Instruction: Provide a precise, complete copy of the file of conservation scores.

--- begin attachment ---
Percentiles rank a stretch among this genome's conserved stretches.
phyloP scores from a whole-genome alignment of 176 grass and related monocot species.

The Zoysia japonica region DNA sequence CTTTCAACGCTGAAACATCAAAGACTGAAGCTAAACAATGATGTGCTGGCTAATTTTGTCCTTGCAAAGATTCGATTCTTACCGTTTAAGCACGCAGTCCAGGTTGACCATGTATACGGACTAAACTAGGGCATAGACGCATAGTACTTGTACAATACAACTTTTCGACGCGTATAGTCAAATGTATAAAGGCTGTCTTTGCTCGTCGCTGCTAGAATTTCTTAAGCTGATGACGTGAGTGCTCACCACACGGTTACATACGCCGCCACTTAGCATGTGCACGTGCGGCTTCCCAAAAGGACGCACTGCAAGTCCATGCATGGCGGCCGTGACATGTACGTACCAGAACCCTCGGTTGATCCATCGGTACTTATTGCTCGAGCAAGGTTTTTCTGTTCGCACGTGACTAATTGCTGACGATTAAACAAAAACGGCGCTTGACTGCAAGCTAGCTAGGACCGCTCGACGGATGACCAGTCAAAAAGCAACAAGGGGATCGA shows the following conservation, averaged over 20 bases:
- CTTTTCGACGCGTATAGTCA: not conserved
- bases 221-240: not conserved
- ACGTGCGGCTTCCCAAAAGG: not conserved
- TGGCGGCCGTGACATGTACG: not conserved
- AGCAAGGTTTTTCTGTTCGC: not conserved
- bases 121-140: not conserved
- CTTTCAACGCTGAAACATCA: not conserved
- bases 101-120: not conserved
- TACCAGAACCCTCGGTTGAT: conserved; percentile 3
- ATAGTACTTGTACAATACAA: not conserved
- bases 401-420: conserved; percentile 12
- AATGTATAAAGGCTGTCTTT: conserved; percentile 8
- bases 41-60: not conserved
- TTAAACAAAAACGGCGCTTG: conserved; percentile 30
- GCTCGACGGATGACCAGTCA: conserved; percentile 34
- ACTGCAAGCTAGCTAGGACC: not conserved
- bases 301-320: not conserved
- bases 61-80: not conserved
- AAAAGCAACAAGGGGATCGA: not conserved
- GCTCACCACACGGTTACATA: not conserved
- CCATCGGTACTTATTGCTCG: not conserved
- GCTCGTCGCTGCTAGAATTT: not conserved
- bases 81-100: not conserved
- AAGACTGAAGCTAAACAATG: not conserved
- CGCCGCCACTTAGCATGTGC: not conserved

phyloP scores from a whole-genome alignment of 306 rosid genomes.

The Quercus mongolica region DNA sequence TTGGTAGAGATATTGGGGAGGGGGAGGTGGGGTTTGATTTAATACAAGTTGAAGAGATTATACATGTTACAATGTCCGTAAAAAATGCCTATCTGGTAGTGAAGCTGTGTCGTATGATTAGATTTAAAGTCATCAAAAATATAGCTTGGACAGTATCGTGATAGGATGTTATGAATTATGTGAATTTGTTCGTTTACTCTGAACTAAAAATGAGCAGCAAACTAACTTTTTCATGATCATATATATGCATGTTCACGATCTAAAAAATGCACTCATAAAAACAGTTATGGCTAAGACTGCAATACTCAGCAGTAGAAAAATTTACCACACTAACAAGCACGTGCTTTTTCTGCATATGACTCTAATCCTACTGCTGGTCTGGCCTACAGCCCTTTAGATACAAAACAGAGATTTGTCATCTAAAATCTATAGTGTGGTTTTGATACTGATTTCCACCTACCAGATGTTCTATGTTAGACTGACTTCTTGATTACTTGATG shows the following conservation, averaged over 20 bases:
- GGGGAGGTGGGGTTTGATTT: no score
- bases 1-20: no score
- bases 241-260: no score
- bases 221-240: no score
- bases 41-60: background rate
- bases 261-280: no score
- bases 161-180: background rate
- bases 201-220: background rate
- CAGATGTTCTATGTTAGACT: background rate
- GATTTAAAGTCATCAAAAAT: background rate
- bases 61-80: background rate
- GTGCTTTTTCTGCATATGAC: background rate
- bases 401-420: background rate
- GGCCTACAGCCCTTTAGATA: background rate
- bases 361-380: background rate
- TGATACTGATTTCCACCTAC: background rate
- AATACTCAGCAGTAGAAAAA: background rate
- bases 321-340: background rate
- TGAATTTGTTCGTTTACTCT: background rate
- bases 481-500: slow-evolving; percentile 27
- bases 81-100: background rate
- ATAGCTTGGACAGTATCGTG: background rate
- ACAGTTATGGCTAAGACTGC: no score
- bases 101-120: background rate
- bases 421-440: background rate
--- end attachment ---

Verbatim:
Percentiles rank a stretch among this genome's conserved stretches.
phyloP scores from a whole-genome alignment of 176 grass and related monocot species.

The Zoysia japonica region DNA sequence CTTTCAACGCTGAAACATCAAAGACTGAAGCTAAACAATGATGTGCTGGCTAATTTTGTCCTTGCAAAGATTCGATTCTTACCGTTTAAGCACGCAGTCCAGGTTGACCATGTATACGGACTAAACTAGGGCATAGACGCATAGTACTTGTACAATACAACTTTTCGACGCGTATAGTCAAATGTATAAAGGCTGTCTTTGCTCGTCGCTGCTAGAATTTCTTAAGCTGATGACGTGAGTGCTCACCACACGGTTACATACGCCGCCACTTAGCATGTGCACGTGCGGCTTCCCAAAAGGACGCACTGCAAGTCCATGCATGGCGGCCGTGACATGTACGTACCAGAACCCTCGGTTGATCCATCGGTACTTATTGCTCGAGCAAGGTTTTTCTGTTCGCACGTGACTAATTGCTGACGATTAAACAAAAACGGCGCTTGACTGCAAGCTAGCTAGGACCGCTCGACGGATGACCAGTCAAAAAGCAACAAGGGGATCGA shows the following conservation, averaged over 20 bases:
- CTTTTCGACGCGTATAGTCA: not conserved
- bases 221-240: not conserved
- ACGTGCGGCTTCCCAAAAGG: not conserved
- TGGCGGCCGTGACATGTACG: not conserved
- AGCAAGGTTTTTCTGTTCGC: not conserved
- bases 121-140: not conserved
- CTTTCAACGCTGAAACATCA: not conserved
- bases 101-120: not conserved
- TACCAGAACCCTCGGTTGAT: conserved; percentile 3
- ATAGTACTTGTACAATACAA: not conserved
- bases 401-420: conserved; percentile 12
- AATGTATAAAGGCTGTCTTT: conserved; percentile 8
- bases 41-60: not conserved
- TTAAACAAAAACGGCGCTTG: conserved; percentile 30
- GCTCGACGGATGACCAGTCA: conserved; percentile 34
- ACTGCAAGCTAGCTAGGACC: not conserved
- bases 301-320: not conserved
- bases 61-80: not conserved
- AAAAGCAACAAGGGGATCGA: not conserved
- GCTCACCACACGGTTACATA: not conserved
- CCATCGGTACTTATTGCTCG: not conserved
- GCTCGTCGCTGCTAGAATTT: not conserved
- bases 81-100: not conserved
- AAGACTGAAGCTAAACAATG: not conserved
- CGCCGCCACTTAGCATGTGC: not conserved

phyloP scores from a whole-genome alignment of 306 rosid genomes.

The Quercus mongolica region DNA sequence TTGGTAGAGATATTGGGGAGGGGGAGGTGGGGTTTGATTTAATACAAGTTGAAGAGATTATACATGTTACAATGTCCGTAAAAAATGCCTATCTGGTAGTGAAGCTGTGTCGTATGATTAGATTTAAAGTCATCAAAAATATAGCTTGGACAGTATCGTGATAGGATGTTATGAATTATGTGAATTTGTTCGTTTACTCTGAACTAAAAATGAGCAGCAAACTAACTTTTTCATGATCATATATATGCATGTTCACGATCTAAAAAATGCACTCATAAAAACAGTTATGGCTAAGACTGCAATACTCAGCAGTAGAAAAATTTACCACACTAACAAGCACGTGCTTTTTCTGCATATGACTCTAATCCTACTGCTGGTCTGGCCTACAGCCCTTTAGATACAAAACAGAGATTTGTCATCTAAAATCTATAGTGTGGTTTTGATACTGATTTCCACCTACCAGATGTTCTATGTTAGACTGACTTCTTGATTACTTGATG shows the following conservation, averaged over 20 bases:
- GGGGAGGTGGGGTTTGATTT: no score
- bases 1-20: no score
- bases 241-260: no score
- bases 221-240: no score
- bases 41-60: background rate
- bases 261-280: no score
- bases 161-180: background rate
- bases 201-220: background rate
- CAGATGTTCTATGTTAGACT: background rate
- GATTTAAAGTCATCAAAAAT: background rate
- bases 61-80: background rate
- GTGCTTTTTCTGCATATGAC: background rate
- bases 401-420: background rate
- GGCCTACAGCCCTTTAGATA: background rate
- bases 361-380: background rate
- TGATACTGATTTCCACCTAC: background rate
- AATACTCAGCAGTAGAAAAA: background rate
- bases 321-340: background rate
- TGAATTTGTTCGTTTACTCT: background rate
- bases 481-500: slow-evolving; percentile 27
- bases 81-100: background rate
- ATAGCTTGGACAGTATCGTG: background rate
- ACAGTTATGGCTAAGACTGC: no score
- bases 101-120: background rate
- bases 421-440: background rate